OK, so yeah, that hair-trigger thing is called a cnidocil, and what it triggers is a load of calcium ions to surge into the main body of the cell. Then, thanks to the magic of osmotic pressure, water rushes into the cell from outside, turning the folded-in cell inside-out and propelling a tiny barb on a string into the offending organism at upwards of forty-thousand Gs. As you can imagine, these things don't come cheap: they're something of a pain to make, and so cnidarians (which, whaddaya know, are the things that have cnidocytes) also use chemoreceptors to detect whether or not they're dealing with a prey organism and then fire their cnidocytes in batches.
This is rather like a forward reconnaissance group determining that, yes, the enemy is here, and then a battery of artillery guns firing on the enemy position. Except that the forward-recon-group-slash-chemoreceptors are tasting the target to determine that they're the enemy. And the artillery-guns-slash-cnidocytes are hucking threaded needles full of poison really, really fast at the targets. Oh, and the gunners die after firing one shot. So it's really not like it at all, but now you should be picturing guys in camo licking their enemies, then a bunch of other guys in camo behind them hucking poisonous needles at the other side as they explode in death and organs (this may or may not be what I think of the army). Behold the power of imagery, and how I wield that power with something that might be like panache!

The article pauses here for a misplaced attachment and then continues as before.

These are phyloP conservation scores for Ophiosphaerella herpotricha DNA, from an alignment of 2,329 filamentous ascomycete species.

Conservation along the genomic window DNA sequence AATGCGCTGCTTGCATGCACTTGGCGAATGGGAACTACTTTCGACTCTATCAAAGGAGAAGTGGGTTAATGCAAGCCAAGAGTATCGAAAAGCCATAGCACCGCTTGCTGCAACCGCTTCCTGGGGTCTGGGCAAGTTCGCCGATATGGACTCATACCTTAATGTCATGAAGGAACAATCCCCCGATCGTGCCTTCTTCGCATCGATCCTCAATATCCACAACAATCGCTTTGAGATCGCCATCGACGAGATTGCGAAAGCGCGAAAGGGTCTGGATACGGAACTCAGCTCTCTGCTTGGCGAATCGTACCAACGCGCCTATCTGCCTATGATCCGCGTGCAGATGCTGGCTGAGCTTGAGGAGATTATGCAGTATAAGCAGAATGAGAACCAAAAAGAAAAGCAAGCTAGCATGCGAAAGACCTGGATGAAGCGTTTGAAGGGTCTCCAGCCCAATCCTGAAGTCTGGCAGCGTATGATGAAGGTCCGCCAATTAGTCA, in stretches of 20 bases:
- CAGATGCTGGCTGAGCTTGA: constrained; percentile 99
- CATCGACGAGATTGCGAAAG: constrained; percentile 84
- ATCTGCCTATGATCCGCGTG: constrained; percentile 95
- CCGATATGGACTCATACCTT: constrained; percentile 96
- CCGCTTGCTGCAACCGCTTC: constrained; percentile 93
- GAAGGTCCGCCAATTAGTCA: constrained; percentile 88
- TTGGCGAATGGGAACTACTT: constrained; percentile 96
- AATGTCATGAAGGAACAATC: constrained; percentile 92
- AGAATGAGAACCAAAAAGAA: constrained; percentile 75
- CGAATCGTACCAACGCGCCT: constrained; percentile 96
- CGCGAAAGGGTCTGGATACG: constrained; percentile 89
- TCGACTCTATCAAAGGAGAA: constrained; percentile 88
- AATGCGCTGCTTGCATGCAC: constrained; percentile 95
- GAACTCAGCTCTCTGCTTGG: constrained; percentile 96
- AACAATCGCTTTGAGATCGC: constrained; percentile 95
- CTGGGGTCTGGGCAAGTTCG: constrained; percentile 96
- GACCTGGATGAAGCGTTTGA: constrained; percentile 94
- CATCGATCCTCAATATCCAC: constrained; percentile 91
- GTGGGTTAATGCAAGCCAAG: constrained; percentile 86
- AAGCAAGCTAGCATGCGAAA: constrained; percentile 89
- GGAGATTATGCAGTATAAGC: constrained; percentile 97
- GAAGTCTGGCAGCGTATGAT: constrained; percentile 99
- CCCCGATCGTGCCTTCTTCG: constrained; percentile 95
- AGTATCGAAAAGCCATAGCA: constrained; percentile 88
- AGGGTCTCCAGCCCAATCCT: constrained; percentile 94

The point is that while we homo sapiens have refined the process a bit, jellyfish and anemones have been doing this shit for ages. Like, literally. Now I need to find something interesting that's not biology, before this turns into "Mother Nature Did it First: The Blog" while I'm not looking.